I have had quite the last couple of days! I joined my teacher friend Hilde’s fourth grade class for two days. The first day, I got a marriage proposal from a little boy during his singing practice, and I had about 5 students tell me I was pretty. I was also entrusted with a hot glue gun to help make cute little egg ornaments for Easter. Not a bad day!
The second day I got to hear twenty-two 10-year-olds sing “Let it Go” in both Norwegian and English. That was hilarious! They practiced speaking with me, drew me pictures, and clung on for dear life and a group hug when I left. I had to pry myself out of the classroom. I love kids. They are goofy and brutally honest, like me.
Hilde had big plans. We left school on Thursday with the car full of provisions, and drove to Bergen for a concert. Hilde had to stop in at the doctor’s office while we were in town, so I curled my hair in their bathroom, and changed and did my makeup in the car, like ya do.
We saw the Storm Weather Shanty Choir. Hilde gave one of the guys a ride a while back, so we were on the guest list with free tickets! It was a blast, the guys sing sea shanties with a bit of a metal edge, mostly in English. We went to a basement venue that was completely packed with young people who were drunk and ready to sing along. I grabbed a Hansa, the local Bergen German-style pilsner that I was seeing everywhere. It was pretty darned tasty.
Hilde saw some ladies she knew. At first they were a bit hesitant of the American that was being dragged along, but they soon opened up with raucous tuneless drunken singing, as soon as they realized that I knew the music and was just as crazy as they were. I used to sing in an Irish pirate pub band, so I was quite familiar with most of the tunes. I sang my butt off during the performance.
The men are excellent musicians and showmen. Shantyman Håkon Vatle has a rock persona, a strong versatile voice, and an apparent love of the sea and the shanty tradition. The songs they sung were often versions I hadn’t heard of tunes that I know well. Overall, I like the performance very much. My only real criticism is that they use a traditional Irish drum called a bodhrán, and play it incorrectly. I’m probably the only one who noticed, so it’s not really an issue. Check them out on youtube, and then buy one of their CDs!
It was nearly impossible to see or take photos during the show, and the town was dark afterwards. We climbed back into the car and went for a quick few hours sleep at Hilde’s sister’s house in Os. We were up at 5:30 to catch the ferry, and Hilde taught the kids while I slept until noon.
She returned just long enough to collect me, and her spring break began! We were back on the road, this time to Stavanger, and her other sister. Five hours, two ferries, many many tunnels, an hour long wait due to a road traffic accident, a whole lot of CDs, Redbull, and 180 kilometers of beautiful farmland later, we arrived in Stavanger. We saw the three wriggling nephews, ate hamburgers, and crashed.
Today we got to explore Stavanger. It’s the third largest city in Norway with around 150k people, following Oslo with around 650k, and Bergen with 300k. It made a name for itself in the 18th century with its fisheries and canneries. It had another boom in the 1980’s with the oil boom. The oil money still exists for the time being, and it’s apparent that the little city has the disposable income to support shops selling the finer things.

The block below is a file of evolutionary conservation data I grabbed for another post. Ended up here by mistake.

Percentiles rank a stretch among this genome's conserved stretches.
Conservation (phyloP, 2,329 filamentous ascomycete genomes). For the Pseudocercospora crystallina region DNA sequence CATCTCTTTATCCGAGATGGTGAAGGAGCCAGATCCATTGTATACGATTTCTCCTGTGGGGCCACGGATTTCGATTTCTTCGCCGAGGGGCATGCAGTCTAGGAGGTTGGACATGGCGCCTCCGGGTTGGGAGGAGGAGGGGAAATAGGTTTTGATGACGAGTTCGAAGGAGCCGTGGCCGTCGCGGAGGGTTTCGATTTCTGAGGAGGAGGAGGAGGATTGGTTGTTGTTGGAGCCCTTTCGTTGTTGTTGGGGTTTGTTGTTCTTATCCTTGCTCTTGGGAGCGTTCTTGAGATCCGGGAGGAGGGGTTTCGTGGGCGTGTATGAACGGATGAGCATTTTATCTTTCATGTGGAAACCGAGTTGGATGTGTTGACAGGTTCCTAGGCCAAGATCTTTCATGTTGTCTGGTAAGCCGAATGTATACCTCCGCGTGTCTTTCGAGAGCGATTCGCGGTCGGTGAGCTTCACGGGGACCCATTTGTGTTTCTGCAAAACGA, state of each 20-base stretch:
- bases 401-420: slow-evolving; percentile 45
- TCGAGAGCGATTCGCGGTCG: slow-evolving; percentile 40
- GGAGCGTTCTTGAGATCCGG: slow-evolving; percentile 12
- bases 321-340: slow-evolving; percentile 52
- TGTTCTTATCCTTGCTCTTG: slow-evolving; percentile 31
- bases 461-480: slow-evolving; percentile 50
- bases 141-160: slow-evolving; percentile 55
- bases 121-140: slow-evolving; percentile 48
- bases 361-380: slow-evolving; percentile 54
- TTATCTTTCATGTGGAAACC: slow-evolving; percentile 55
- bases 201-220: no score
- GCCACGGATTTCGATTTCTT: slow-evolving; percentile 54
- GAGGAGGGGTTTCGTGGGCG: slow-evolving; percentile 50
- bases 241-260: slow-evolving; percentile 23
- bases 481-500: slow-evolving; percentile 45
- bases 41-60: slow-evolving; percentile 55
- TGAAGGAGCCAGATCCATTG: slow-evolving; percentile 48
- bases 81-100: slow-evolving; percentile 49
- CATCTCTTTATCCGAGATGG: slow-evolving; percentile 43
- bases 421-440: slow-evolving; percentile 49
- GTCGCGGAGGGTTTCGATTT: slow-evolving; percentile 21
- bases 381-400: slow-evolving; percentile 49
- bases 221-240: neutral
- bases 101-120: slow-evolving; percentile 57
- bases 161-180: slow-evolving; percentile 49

I’m always one for the finer things, and I spotted this coffee and tea house right off the bat. It was a treasure trove with mugs and infusers and all sorts of little compartments filled with different teas and coffees. I bought 50NOK of a really tasty black currant tea, solbær te. If I weren’t on a wildly restrictive budget and traveling with only a carry-on, I likely would have returned home with half the store.
Next I spied a little shop with all sorts of bits and bobs. They sold toys, children’s books, some kitchenware, and some touristy stuff. I found Norwegian troll figurines which I loved, but my little bag won’t allow me to bring every nose picking troll I meet, however much I want to. I opted instead for some sandkaker tins. They’re basically little tartlet tins that are used for making cookies and Christmastime. The cookies have almond meal, and are eaten plain or filled with cream and fruit like a tartlet. I can’t wait to use them.
I found some produce stands next. We bought two little russet cooking apples and a kohlrabi from a nice Russian man. I really wanted to buy the eggs and the long braids of garlic, but we kept it inexpensive and simple.
We made some stops at rockabilly clothing stores, where I was seriously temped to drop a few thousand NOK on some sweet duds. We also stopped at H&M for a few necessities, and looked in on an amazing butchers shop that left me wishing I could cook absolutely everything then and there.
We rounded out our journey by going to a bakery to grab some spelt bread. We were going to stop in for a cuppa, but the place was packed and we were ready for some quiet.
We went home, grabbed some groceries around the corner, and I cooked up a simple dinner of chicken breast, and salad with our apples and kohlrabi. I took a stab and boil in the bag brown jasmine rice. I was horrible at it. I ended up having to finish the steaming in the microwave. All of these newfangled ways of cooking things really screw me up! Despite the rocket science rice, it was nice to have some simple food and rest. We tried the tea, and had a cinnamon bun for dessert. We begin the next leg of our journey tomorrow; we’re heading south!